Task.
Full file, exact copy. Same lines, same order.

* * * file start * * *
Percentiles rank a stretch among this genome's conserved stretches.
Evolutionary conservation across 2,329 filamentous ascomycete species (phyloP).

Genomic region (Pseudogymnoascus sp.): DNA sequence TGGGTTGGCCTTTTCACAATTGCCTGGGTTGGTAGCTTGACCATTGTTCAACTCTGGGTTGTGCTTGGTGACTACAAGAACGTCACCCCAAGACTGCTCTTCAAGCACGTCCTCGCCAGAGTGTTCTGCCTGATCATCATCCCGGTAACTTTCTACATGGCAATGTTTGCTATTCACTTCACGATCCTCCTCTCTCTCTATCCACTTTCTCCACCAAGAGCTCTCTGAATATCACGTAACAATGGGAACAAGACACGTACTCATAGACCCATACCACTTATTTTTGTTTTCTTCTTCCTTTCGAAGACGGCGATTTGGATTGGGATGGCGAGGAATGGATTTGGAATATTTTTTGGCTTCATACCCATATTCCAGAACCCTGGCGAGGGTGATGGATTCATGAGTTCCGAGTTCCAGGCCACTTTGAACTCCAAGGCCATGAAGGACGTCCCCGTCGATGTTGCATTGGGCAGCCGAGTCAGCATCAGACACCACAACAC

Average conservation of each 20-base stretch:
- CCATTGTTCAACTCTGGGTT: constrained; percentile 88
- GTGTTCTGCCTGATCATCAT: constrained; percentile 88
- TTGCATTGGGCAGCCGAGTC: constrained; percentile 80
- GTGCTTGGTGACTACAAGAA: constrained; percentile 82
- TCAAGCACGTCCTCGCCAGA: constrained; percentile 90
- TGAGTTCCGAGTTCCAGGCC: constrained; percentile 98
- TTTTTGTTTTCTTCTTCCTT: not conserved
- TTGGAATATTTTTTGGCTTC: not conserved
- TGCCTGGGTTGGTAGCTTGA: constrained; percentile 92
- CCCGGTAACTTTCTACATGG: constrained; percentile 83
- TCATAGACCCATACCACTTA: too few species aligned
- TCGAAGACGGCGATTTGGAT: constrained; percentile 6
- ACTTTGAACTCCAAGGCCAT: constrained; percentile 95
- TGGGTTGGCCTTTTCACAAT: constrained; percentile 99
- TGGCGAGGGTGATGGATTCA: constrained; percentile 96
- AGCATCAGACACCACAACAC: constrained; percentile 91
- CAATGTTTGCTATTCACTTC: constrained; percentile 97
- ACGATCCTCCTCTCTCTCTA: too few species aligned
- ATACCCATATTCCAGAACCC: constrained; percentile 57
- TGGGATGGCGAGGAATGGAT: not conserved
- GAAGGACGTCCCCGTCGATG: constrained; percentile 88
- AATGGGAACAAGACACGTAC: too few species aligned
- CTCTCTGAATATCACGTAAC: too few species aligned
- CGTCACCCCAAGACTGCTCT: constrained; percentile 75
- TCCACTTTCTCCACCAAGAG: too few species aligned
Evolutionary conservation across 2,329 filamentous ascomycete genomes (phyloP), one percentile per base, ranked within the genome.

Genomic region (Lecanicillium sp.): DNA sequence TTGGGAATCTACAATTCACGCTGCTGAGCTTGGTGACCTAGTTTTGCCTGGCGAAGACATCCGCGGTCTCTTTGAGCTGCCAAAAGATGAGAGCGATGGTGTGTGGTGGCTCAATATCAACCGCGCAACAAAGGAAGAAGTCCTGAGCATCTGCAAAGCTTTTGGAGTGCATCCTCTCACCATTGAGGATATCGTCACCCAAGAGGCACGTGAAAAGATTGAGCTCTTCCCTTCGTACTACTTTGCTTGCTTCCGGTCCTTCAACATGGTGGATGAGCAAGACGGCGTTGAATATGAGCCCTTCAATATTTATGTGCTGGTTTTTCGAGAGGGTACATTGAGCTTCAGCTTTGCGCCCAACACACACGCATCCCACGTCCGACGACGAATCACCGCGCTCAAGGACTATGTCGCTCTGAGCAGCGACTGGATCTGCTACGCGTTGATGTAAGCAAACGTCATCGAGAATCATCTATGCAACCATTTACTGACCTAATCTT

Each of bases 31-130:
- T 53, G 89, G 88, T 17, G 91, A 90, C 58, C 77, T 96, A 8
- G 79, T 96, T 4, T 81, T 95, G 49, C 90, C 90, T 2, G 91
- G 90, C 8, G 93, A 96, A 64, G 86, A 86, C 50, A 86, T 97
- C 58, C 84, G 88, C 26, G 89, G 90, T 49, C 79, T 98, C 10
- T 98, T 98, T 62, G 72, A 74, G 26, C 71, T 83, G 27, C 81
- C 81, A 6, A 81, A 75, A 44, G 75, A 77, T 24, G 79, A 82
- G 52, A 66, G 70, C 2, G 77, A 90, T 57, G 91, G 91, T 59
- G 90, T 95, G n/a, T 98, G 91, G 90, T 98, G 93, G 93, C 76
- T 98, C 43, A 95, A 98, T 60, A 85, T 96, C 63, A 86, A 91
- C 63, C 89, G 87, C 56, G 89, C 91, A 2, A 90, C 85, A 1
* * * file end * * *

Percentiles rank a stretch among this genome's conserved stretches.
Evolutionary conservation across 2,329 filamentous ascomycete species (phyloP).

Genomic region (Pseudogymnoascus sp.): DNA sequence TGGGTTGGCCTTTTCACAATTGCCTGGGTTGGTAGCTTGACCATTGTTCAACTCTGGGTTGTGCTTGGTGACTACAAGAACGTCACCCCAAGACTGCTCTTCAAGCACGTCCTCGCCAGAGTGTTCTGCCTGATCATCATCCCGGTAACTTTCTACATGGCAATGTTTGCTATTCACTTCACGATCCTCCTCTCTCTCTATCCACTTTCTCCACCAAGAGCTCTCTGAATATCACGTAACAATGGGAACAAGACACGTACTCATAGACCCATACCACTTATTTTTGTTTTCTTCTTCCTTTCGAAGACGGCGATTTGGATTGGGATGGCGAGGAATGGATTTGGAATATTTTTTGGCTTCATACCCATATTCCAGAACCCTGGCGAGGGTGATGGATTCATGAGTTCCGAGTTCCAGGCCACTTTGAACTCCAAGGCCATGAAGGACGTCCCCGTCGATGTTGCATTGGGCAGCCGAGTCAGCATCAGACACCACAACAC

Average conservation of each 20-base stretch:
- CCATTGTTCAACTCTGGGTT: constrained; percentile 88
- GTGTTCTGCCTGATCATCAT: constrained; percentile 88
- TTGCATTGGGCAGCCGAGTC: constrained; percentile 80
- GTGCTTGGTGACTACAAGAA: constrained; percentile 82
- TCAAGCACGTCCTCGCCAGA: constrained; percentile 90
- TGAGTTCCGAGTTCCAGGCC: constrained; percentile 98
- TTTTTGTTTTCTTCTTCCTT: not conserved
- TTGGAATATTTTTTGGCTTC: not conserved
- TGCCTGGGTTGGTAGCTTGA: constrained; percentile 92
- CCCGGTAACTTTCTACATGG: constrained; percentile 83
- TCATAGACCCATACCACTTA: too few species aligned
- TCGAAGACGGCGATTTGGAT: constrained; percentile 6
- ACTTTGAACTCCAAGGCCAT: constrained; percentile 95
- TGGGTTGGCCTTTTCACAAT: constrained; percentile 99
- TGGCGAGGGTGATGGATTCA: constrained; percentile 96
- AGCATCAGACACCACAACAC: constrained; percentile 91
- CAATGTTTGCTATTCACTTC: constrained; percentile 97
- ACGATCCTCCTCTCTCTCTA: too few species aligned
- ATACCCATATTCCAGAACCC: constrained; percentile 57
- TGGGATGGCGAGGAATGGAT: not conserved
- GAAGGACGTCCCCGTCGATG: constrained; percentile 88
- AATGGGAACAAGACACGTAC: too few species aligned
- CTCTCTGAATATCACGTAAC: too few species aligned
- CGTCACCCCAAGACTGCTCT: constrained; percentile 75
- TCCACTTTCTCCACCAAGAG: too few species aligned
Evolutionary conservation across 2,329 filamentous ascomycete genomes (phyloP), one percentile per base, ranked within the genome.

Genomic region (Lecanicillium sp.): DNA sequence TTGGGAATCTACAATTCACGCTGCTGAGCTTGGTGACCTAGTTTTGCCTGGCGAAGACATCCGCGGTCTCTTTGAGCTGCCAAAAGATGAGAGCGATGGTGTGTGGTGGCTCAATATCAACCGCGCAACAAAGGAAGAAGTCCTGAGCATCTGCAAAGCTTTTGGAGTGCATCCTCTCACCATTGAGGATATCGTCACCCAAGAGGCACGTGAAAAGATTGAGCTCTTCCCTTCGTACTACTTTGCTTGCTTCCGGTCCTTCAACATGGTGGATGAGCAAGACGGCGTTGAATATGAGCCCTTCAATATTTATGTGCTGGTTTTTCGAGAGGGTACATTGAGCTTCAGCTTTGCGCCCAACACACACGCATCCCACGTCCGACGACGAATCACCGCGCTCAAGGACTATGTCGCTCTGAGCAGCGACTGGATCTGCTACGCGTTGATGTAAGCAAACGTCATCGAGAATCATCTATGCAACCATTTACTGACCTAATCTT

Each of bases 31-130:
- T 53, G 89, G 88, T 17, G 91, A 90, C 58, C 77, T 96, A 8
- G 79, T 96, T 4, T 81, T 95, G 49, C 90, C 90, T 2, G 91
- G 90, C 8, G 93, A 96, A 64, G 86, A 86, C 50, A 86, T 97
- C 58, C 84, G 88, C 26, G 89, G 90, T 49, C 79, T 98, C 10
- T 98, T 98, T 62, G 72, A 74, G 26, C 71, T 83, G 27, C 81
- C 81, A 6, A 81, A 75, A 44, G 75, A 77, T 24, G 79, A 82
- G 52, A 66, G 70, C 2, G 77, A 90, T 57, G 91, G 91, T 59
- G 90, T 95, G n/a, T 98, G 91, G 90, T 98, G 93, G 93, C 76
- T 98, C 43, A 95, A 98, T 60, A 85, T 96, C 63, A 86, A 91
- C 63, C 89, G 87, C 56, G 89, C 91, A 2, A 90, C 85, A 1